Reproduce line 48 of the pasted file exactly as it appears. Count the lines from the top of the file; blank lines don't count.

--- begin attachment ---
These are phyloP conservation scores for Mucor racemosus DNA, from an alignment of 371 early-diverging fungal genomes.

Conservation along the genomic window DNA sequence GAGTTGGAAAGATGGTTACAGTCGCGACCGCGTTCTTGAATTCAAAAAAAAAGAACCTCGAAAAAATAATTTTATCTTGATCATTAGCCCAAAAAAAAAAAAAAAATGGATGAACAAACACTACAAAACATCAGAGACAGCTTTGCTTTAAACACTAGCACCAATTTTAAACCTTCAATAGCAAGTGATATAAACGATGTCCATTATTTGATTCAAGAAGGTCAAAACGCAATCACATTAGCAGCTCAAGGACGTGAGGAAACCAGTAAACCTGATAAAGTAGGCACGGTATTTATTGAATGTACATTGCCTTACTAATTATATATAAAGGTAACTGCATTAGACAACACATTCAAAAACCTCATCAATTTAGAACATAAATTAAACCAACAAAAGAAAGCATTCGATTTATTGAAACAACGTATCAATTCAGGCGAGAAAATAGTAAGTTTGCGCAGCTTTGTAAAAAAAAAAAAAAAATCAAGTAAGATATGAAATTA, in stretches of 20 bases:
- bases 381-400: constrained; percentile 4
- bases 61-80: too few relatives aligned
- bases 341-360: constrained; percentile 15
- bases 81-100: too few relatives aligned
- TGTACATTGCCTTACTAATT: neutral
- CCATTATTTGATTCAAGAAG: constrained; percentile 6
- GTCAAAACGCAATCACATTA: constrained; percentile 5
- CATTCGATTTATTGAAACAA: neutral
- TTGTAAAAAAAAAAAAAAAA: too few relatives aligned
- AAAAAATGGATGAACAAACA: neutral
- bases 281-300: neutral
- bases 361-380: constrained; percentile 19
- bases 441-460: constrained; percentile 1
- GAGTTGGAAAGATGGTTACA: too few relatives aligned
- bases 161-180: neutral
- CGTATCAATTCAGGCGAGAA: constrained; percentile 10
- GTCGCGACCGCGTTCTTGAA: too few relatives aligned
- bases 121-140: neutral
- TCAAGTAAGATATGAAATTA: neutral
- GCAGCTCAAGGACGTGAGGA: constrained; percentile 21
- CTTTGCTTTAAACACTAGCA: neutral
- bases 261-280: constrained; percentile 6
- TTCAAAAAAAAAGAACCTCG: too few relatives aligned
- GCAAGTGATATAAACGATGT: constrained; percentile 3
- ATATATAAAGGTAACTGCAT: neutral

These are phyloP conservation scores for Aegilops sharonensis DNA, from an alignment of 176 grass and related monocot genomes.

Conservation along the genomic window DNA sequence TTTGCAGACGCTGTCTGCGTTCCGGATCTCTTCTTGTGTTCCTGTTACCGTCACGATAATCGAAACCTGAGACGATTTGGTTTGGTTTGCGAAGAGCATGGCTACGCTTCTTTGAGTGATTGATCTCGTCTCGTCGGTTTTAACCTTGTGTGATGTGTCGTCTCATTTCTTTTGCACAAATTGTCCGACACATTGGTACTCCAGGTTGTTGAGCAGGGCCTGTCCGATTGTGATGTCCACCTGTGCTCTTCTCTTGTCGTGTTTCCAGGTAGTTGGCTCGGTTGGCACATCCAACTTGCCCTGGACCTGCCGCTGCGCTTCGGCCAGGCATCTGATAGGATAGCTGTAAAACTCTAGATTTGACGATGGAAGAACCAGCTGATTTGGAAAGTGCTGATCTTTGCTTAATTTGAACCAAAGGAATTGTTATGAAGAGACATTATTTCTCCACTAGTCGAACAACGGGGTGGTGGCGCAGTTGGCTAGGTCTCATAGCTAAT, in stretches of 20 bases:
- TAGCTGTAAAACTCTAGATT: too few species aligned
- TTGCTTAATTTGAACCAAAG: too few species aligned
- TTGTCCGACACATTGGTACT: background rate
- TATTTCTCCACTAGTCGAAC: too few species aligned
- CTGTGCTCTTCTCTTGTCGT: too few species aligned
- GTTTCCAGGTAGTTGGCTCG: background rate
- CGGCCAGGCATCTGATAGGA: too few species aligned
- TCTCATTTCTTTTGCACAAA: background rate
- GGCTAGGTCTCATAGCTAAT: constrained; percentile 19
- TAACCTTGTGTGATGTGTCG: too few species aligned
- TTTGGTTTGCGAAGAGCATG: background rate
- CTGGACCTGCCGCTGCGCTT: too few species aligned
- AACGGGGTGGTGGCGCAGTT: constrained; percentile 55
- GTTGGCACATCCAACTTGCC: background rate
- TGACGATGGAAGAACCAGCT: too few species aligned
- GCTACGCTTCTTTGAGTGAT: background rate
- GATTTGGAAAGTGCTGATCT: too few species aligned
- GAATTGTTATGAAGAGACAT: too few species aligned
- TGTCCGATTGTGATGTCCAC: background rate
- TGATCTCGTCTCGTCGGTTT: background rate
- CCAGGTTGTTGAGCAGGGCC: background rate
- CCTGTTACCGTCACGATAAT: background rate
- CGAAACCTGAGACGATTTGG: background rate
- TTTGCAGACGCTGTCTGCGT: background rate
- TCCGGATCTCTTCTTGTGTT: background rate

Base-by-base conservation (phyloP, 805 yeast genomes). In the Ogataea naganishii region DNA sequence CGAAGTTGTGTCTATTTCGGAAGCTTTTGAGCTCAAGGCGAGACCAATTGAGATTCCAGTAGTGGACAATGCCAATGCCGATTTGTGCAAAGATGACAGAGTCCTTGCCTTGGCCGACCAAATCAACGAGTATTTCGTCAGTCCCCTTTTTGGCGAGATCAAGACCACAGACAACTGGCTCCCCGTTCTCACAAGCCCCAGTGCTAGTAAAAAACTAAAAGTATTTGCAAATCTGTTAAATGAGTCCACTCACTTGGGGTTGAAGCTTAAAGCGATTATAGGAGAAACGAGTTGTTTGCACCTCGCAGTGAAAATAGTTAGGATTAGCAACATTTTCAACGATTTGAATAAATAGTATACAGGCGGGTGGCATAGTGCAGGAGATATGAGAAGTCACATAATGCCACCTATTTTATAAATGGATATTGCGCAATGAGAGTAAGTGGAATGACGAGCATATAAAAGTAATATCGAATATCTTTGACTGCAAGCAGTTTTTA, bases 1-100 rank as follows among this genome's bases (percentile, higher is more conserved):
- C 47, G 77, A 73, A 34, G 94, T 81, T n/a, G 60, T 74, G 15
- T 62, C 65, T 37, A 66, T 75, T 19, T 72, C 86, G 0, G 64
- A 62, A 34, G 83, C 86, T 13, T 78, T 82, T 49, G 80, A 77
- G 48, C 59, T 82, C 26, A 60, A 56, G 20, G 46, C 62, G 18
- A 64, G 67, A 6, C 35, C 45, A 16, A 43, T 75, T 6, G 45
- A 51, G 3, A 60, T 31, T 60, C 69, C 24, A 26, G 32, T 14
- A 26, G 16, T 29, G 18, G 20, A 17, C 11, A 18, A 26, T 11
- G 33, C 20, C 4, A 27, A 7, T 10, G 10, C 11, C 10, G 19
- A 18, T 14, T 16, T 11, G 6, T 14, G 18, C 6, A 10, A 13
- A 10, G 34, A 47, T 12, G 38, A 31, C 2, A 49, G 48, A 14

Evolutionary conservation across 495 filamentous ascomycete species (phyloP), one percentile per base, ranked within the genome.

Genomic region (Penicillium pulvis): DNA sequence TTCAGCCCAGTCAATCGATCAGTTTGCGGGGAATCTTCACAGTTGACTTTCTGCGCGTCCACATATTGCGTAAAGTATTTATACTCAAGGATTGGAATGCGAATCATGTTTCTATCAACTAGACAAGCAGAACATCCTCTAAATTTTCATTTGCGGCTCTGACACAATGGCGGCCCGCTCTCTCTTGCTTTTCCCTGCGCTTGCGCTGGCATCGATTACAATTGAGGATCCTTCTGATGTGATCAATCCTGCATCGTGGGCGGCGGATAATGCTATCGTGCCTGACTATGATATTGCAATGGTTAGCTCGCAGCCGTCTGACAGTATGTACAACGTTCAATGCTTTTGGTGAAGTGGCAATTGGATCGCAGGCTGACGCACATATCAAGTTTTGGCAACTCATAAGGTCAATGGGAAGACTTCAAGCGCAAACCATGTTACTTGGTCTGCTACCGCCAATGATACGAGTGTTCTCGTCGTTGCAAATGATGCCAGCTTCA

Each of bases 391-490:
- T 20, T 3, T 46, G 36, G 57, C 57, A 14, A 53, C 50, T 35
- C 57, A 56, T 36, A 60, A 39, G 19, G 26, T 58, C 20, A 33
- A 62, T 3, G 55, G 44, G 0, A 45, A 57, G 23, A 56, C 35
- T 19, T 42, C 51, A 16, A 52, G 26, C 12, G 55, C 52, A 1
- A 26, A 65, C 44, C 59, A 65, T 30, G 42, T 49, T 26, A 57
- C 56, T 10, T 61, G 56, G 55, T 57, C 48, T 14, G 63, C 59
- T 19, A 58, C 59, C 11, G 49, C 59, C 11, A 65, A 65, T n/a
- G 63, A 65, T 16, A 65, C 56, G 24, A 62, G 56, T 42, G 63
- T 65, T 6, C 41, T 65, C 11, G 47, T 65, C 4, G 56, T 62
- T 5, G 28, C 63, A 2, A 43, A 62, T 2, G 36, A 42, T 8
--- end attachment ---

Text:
- TGTCCGATTGTGATGTCCAC: background rate